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What is Structural Unemployment? Examples, Causes, and Effects

What is Structural Unemployment

As you have probably already noticed, unemployment affects different sectors across the world. Typically, unemployment affects not only the income of families, but it also leads to the loss of their purchasing power. 

Which, on the other hand, can lead to unemployment for other workers. Or in other words, unemployment impacts both the unemployed and employed individuals. Also, a high unemployment rate has the power to reduce the economy’s output too. 

Moreover, unemployment occurs when a jobless individual is actively seeking employment. Further,  economists categorize the main types of unemployment into three groups – Frictional, Cyclical, and Structural. 

Typically, the first one occurs when jobless individuals are looking for a job and are part of natural unemployment. On the other hand, cyclical unemployment results when the overall demand for goods and services in an economy cannot support full employment. 

Well, in this article, we will focus on the third group of unemployment – Structural unemployment. So, if you want to learn more, you should keep on reading. 

What is Structural Unemployment 

Usually, economists define the situation when there’s a mismatch between the skills employees have and the skills employers need as structural unemployment. For instance, structural unemployment is when a company replaces machinery workers with robots. 

Typically, when this happens, workers who have so far performed specific tasks must now adapt and learn how to manage the robots that have replaced them. Of course, the majority of companies offer retraining for all workers for other jobs.

However, many of them face long-term structural unemployment. Unfortunately, in some cases, most workers are fired, and only the most qualified remain.

Further, structural unemployment occurs as a consequence of a prolonged recession period. Also, this is long-term unemployment. So, some jobless individuals may find it challenging to find a job for a long time. In this case, their skills would probably be outdated once the economy recovers. 

On the other hand, other individuals prefer to take a lower-level job. Indeed, during structural unemployment, there are many job positions available. However, most of them are of low quality and/or require little to no skills. 

Furthermore, economists warn that if these people don’t find a job after the economy recovers, then structural unemployment may lead to a higher rate of natural unemployment.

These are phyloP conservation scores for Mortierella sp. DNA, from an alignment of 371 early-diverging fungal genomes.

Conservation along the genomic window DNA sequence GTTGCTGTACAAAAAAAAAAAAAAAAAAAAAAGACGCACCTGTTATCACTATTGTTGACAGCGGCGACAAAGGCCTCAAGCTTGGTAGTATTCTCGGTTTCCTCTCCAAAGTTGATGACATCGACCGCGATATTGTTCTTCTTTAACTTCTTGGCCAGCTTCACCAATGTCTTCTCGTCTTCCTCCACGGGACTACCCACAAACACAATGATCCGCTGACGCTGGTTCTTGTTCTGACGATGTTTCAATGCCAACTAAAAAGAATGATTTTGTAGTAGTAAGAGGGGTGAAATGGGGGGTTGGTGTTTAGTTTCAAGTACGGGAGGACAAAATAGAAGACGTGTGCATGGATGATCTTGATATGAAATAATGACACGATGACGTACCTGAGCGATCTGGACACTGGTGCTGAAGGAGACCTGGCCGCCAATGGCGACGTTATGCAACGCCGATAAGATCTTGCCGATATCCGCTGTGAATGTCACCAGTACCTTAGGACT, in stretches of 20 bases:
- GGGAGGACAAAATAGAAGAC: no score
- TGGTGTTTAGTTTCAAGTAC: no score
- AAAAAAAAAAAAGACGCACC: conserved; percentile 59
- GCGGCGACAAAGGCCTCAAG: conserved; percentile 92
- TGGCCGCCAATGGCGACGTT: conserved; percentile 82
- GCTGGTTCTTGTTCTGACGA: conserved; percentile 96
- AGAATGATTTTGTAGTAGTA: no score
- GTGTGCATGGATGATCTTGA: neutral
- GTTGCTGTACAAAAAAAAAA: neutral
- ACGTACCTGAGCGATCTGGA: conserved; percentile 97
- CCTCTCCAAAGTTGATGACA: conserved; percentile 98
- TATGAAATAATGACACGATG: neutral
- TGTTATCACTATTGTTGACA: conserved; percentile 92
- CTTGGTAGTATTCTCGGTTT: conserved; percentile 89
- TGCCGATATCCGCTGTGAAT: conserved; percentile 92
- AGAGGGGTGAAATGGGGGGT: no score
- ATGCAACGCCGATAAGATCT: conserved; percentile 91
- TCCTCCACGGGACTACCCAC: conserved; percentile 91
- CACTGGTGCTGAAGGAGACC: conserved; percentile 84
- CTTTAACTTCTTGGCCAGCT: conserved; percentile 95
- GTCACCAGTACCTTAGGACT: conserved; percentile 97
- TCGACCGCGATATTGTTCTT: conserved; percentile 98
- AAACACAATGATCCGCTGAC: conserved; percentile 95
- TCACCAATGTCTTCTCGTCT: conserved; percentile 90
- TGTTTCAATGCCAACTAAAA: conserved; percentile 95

Causes of Structural Unemployment

According to economists and experts in this field, two causes create structural unemployment. 

Technological Advances in an Industry – Let’s take manufacturing, for example. Typically, companies prefer to boost manufacturing productivity by replacing humans with robots or computers.

When this happens, the replaced workers have two choices. On the one hand, they can get training in computer operations and continue working in the same industry. On the other side, workers can look for another job. 

Job Outsourcing / Trade Agreements – It is common practice for companies to move their manufacturing or even call centers to another country. Typically, they are motivated to do so due to the lower labor costs.

Moreover, companies look for countries with lower costs of living. Further, by moving their manufacturing to another country, these companies leave former employees without a place to work. 

Effects 

Usually, economists associate structural unemployment with occupational immobilities, geographical immobilities, technological change, and overall fundamental change in the economy. But what are the effects structural unemployment has on individuals and society? Let’s take a look at some examples. 

  1. Structural unemployment affects older people the most, as they don’t have the necessary technical skills.
  2. This type of unemployment might not affect the younger generation.
  3. Structural unemployment increases income inequality.
  4. There might be a fall in demand for some types of labour, especially those sectors where computers or machines replaced humans. 

Moreover, during a prolonged recession and structural unemployment, there is a mismatch between the skills or locations of jobless workers and the skill requirements or areas of available jobs.

Examples

The first cause of structural unemployment is the change in technology. One industry that has been changed forever by technological advances in the newspapers industry. 

For instance, companies nowadays prefer web-based advertising instead of newspaper ads. Moreover, the majority of people read news from online media and rarely buy physical newspapers. 

Another great illustration of structural unemployment is farmers. Not only can small-scale farmers not compete with giant food corporations, but they can often not compete with the lower prices as well. 

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